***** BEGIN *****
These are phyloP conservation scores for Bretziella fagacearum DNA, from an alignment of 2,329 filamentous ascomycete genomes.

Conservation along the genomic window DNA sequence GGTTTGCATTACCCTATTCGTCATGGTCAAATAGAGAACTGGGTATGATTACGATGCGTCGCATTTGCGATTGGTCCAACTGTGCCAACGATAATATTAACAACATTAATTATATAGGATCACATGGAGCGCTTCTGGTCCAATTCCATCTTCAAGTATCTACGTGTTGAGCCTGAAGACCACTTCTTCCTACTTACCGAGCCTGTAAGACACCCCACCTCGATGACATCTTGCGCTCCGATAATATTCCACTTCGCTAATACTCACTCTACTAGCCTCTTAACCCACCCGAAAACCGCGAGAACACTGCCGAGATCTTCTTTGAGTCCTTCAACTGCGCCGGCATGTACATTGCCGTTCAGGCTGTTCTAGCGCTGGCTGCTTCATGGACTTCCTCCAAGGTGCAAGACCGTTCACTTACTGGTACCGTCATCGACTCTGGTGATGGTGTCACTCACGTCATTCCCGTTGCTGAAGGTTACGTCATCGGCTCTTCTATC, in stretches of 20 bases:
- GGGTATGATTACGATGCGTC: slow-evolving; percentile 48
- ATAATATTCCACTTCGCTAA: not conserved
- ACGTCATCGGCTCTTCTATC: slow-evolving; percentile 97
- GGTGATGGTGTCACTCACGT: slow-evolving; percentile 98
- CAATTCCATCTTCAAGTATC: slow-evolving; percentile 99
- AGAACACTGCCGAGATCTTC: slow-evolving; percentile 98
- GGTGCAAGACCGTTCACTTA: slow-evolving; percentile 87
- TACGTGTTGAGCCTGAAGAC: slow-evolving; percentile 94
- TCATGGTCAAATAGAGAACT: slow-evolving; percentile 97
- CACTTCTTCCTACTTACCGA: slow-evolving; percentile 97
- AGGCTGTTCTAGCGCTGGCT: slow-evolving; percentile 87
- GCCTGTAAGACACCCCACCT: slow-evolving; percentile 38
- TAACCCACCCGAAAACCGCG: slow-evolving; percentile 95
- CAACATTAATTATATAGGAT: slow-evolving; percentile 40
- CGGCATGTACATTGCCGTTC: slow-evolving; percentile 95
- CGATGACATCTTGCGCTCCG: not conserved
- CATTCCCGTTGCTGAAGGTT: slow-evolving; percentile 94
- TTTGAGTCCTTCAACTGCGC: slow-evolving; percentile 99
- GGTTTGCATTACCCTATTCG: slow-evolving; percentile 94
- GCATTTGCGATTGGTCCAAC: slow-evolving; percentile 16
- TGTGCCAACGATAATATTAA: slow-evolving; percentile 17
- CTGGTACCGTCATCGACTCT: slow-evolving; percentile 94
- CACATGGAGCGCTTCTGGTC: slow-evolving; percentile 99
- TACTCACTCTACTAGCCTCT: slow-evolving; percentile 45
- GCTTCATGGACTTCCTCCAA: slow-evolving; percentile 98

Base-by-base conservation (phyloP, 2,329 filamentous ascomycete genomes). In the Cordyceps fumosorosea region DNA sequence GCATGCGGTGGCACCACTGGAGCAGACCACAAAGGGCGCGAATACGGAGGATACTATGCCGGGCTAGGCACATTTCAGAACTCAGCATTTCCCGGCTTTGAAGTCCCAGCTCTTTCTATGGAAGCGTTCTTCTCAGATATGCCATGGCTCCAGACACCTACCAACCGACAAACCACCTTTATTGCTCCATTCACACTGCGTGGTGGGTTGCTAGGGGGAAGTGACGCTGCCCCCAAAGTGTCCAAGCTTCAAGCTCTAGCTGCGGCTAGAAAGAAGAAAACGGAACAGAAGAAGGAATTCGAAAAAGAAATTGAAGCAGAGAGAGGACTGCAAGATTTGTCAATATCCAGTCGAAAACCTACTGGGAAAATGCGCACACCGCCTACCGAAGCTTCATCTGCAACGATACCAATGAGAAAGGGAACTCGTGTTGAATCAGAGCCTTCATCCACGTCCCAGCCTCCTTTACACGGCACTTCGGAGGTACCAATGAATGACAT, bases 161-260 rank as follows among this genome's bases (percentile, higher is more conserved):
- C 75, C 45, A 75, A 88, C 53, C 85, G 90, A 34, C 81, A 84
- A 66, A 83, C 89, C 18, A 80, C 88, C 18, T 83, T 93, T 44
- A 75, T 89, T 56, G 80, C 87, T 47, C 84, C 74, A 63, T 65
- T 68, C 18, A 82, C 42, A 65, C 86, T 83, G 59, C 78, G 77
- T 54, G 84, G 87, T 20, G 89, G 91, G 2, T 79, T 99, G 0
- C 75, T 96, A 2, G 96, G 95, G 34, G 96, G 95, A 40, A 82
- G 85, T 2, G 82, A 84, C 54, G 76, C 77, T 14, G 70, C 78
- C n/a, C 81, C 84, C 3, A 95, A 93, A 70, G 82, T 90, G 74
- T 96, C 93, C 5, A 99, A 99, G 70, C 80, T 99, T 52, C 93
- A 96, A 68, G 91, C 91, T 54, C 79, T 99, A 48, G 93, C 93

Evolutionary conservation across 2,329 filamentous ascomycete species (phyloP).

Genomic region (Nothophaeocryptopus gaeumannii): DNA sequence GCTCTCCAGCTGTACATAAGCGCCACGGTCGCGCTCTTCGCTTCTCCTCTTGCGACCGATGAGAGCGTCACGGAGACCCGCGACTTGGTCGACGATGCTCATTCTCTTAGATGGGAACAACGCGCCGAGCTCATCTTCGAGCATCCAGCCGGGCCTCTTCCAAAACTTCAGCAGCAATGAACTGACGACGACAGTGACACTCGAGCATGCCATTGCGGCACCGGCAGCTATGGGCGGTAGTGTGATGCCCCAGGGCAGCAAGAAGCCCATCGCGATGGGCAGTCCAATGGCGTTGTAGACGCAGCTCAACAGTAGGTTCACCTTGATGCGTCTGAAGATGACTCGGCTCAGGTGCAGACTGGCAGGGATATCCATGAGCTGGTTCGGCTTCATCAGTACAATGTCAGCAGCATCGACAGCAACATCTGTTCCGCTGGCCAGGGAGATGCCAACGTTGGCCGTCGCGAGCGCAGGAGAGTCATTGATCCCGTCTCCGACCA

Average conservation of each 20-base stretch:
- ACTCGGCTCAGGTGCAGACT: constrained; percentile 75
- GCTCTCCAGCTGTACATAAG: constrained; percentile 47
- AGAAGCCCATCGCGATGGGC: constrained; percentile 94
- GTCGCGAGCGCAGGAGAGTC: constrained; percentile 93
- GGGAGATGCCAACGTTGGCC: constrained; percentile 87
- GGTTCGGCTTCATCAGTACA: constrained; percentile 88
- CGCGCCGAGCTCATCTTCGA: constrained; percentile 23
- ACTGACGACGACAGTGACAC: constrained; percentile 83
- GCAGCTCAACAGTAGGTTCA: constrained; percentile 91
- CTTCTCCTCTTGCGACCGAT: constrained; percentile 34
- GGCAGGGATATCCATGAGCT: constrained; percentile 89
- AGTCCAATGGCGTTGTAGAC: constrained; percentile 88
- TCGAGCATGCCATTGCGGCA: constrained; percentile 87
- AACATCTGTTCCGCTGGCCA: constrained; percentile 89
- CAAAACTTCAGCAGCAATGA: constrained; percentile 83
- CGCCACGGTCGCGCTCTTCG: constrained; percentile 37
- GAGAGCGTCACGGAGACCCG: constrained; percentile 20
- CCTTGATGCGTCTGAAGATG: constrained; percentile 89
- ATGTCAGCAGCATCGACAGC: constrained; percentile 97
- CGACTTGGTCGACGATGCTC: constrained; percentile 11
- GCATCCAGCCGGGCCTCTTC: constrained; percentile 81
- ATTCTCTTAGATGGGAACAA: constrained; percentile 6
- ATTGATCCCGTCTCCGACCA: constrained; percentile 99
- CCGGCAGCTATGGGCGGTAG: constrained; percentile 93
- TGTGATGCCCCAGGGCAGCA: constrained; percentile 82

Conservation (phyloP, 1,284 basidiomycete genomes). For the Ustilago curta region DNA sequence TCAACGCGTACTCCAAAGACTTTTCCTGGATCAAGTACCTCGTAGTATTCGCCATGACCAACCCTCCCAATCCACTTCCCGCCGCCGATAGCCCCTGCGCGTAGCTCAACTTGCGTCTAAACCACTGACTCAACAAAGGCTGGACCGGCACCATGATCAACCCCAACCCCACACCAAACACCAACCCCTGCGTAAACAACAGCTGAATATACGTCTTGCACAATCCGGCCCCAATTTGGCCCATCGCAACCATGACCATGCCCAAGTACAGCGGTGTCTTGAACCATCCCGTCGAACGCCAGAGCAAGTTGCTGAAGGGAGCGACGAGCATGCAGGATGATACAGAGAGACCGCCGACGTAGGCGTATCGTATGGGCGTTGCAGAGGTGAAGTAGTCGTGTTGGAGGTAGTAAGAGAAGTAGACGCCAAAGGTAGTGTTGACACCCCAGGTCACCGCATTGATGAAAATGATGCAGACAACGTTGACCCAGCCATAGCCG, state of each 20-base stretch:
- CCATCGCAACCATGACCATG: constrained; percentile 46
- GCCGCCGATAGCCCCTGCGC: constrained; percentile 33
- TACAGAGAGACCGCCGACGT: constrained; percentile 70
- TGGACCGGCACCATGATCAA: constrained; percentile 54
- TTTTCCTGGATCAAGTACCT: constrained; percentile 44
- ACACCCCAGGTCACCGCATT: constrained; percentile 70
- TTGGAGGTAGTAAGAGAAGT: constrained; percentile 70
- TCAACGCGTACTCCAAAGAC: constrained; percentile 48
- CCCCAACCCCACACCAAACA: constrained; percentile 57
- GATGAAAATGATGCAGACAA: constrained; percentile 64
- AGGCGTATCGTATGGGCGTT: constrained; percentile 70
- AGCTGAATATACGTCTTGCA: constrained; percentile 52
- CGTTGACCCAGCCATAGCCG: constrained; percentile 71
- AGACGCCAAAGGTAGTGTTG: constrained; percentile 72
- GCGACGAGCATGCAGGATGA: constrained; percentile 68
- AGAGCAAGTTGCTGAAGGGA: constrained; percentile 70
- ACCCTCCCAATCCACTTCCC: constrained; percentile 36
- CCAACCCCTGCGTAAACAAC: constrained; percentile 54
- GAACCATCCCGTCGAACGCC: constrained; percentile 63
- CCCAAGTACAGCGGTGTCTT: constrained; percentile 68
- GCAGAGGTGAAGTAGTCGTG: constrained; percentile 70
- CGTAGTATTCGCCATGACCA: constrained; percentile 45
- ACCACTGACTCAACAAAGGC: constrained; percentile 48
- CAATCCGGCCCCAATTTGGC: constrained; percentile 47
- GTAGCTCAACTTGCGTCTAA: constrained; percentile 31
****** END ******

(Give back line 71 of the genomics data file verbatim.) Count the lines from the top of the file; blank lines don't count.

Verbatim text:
- TGGACCGGCACCATGATCAA: constrained; percentile 54